"Further than the end of the road"- voices of a lost generation for cycling?


During 2016, SQW investigated the economic impact of the bicycle industry and cycling for the Bicycle Association of Great Britain. Amongst other findings, the study revealed a sharp fall in bicycle imports in 2016 and a troubling decline in children's cycling over the past decade. Below we discuss the evidence and implications for the bicycle industry and government.Cycling_SQW_Insight.jpg

In March 2017, the marvellous BBC social history of Raleigh bicycles Pedalling Dreams introduced us to 10 year-old Margaret Dutton. Over one day in 1930, Margaret and her father cycled 100 miles from Huddersfield to Rhyl, and home again by bike the next day. As she said in 2014, 'Cycling was just something I loved doing and I was a very determined girl'.

There is little doubt that children today still love cycling. In 2015, Ipsos Mori asked children the same age as Margaret how they would describe cycling: 'cycling is fun' was the resounding chorus. In 2014, The Association of Bikeability Schemes asked children what would make cycling more enjoyable, and most said they wanted what Margaret had: a good bike, someone to ride with, and somewhere to ride to. For one child, just being 'allowed to ride further than the end of the road' would be enough.

Are these the voices of a lost generation? Our analysis revealed a sharp decline in bicycle imports in 2016. This matters because Bicycle Association members (importers, distributors, retailers) estimate that, unlike the 1930s, almost all bicycles sold in the UK today are imports, and around one third of these are children's bikes. But family cycling (including children's bikes) today contributes less than 10% of the value of all bicycle sales.

At the other end of the market, our fascination with competitive cycling has driven up prices for high-performance equipment, so cycling enthusiasts now contribute around half the value of all bicycle sales (with recreational and commuter cycling filling in the remainder). It seems likely that high-volume but low-value children's bikes are disproportionately represented in declining bicycle imports.

Our analysis of National Travel Survey data suggests this is indeed the case. Children are still more likely to own a bicycle than any other age group, but the proportion of children who own or have access to one has declined steadily over the past decade (see chart below). Moreover, children are making fewer trips and cycling fewer miles than five years ago. At the same time, bicycle ownership, trips and miles have increased for older people. Despite Britain's trumpeted sport cycling success in recent years, the proportion of people who own a bike (less than half) and adults who ride a bike (around a quarter) remain unchanged.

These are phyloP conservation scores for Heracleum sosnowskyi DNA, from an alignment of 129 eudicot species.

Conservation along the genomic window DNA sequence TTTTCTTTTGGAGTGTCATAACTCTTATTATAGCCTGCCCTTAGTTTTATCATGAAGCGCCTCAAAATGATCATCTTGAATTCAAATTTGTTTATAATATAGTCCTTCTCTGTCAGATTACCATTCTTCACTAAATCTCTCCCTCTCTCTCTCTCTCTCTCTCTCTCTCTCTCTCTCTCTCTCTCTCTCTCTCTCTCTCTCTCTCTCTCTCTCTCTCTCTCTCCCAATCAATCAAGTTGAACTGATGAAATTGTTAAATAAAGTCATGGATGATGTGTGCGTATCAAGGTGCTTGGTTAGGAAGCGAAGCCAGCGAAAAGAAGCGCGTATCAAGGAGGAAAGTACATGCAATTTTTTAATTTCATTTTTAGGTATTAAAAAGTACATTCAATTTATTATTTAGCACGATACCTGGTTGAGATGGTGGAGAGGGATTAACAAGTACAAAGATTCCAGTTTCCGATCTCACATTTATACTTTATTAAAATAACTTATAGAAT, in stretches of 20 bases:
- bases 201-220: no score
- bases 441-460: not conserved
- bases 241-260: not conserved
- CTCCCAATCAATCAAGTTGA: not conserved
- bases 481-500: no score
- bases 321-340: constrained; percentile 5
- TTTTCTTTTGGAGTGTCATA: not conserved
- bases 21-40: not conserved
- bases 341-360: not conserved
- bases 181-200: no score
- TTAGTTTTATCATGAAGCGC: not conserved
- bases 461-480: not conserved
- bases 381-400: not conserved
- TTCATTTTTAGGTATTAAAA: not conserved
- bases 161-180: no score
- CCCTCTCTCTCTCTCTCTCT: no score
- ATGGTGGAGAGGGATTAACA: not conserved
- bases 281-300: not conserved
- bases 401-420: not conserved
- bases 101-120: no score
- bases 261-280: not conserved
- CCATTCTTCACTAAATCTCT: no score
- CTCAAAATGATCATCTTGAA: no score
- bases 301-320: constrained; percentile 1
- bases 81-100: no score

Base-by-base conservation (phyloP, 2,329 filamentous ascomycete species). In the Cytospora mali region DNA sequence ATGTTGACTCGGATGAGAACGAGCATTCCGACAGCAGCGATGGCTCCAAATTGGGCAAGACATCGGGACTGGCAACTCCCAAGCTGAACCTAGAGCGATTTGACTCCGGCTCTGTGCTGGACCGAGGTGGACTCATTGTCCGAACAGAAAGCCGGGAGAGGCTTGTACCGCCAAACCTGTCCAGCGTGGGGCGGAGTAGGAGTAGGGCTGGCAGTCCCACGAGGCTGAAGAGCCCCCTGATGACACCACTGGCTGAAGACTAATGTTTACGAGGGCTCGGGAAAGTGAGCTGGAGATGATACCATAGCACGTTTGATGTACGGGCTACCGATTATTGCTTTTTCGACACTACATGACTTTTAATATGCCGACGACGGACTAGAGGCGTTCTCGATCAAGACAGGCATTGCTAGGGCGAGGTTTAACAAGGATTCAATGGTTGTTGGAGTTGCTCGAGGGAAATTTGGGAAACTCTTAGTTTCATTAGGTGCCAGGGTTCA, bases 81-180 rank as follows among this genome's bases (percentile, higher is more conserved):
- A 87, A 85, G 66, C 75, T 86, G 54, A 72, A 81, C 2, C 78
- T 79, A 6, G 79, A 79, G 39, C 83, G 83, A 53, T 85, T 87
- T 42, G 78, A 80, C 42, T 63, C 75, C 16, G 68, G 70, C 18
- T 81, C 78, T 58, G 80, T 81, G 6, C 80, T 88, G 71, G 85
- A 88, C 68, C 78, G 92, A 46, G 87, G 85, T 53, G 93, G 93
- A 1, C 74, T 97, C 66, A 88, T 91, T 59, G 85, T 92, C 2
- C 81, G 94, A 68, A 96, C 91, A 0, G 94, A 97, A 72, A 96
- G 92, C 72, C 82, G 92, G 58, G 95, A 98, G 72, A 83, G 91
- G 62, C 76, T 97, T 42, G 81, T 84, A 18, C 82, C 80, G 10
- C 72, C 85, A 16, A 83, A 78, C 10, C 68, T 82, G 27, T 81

Cycling_Data_-_SQW.pngThis presents a challenge for the bicycle industry and government. Bicycle marketing focused on high performance equipment (see any brand website) does not reflect the cycling most people do, and is unlikely to get more people into cycling. Fear of cycling on busy roads, worry about looking silly in Lycra, anxiety over choosing and maintaining a bike: any of these is likely to deter the many people who can't, don't or won't cycle. Fear of cycling on the road in particular is increasing, despite falling fatality rates (deaths per miles cycled).

Without sustained investment in infrastructure, training and other interventions to promote cycling, it is likely that parents' concerns will be transferred to their children, whose starting point we must remember is 'cycling is fun'. Nurturing this intrinsic enthusiasm is essential if cycling children are to grow into cycling adults. Even in Margaret Dutton's childhood, a golden age when Raleigh bicycles ruled the road, parents were the principal barriers and enablers of children's cycling:

The odd thing was that at the time we never even considered my age, although my mum had a fit when we told her our plans - we just got on our bikes and went.

Children need little encouragement to cycle, but they do need permission and support. Industry and government have a responsibility to promote and improve cycling for the vast majority of people who don't yet cycle, not just those who do. If we are to secure the next generation for cycling, and amass all the transport and health benefits cycling offers, parents in particular must be persuaded that cycling could be, for them, an enjoyable and accessible form of family mobility and recreation.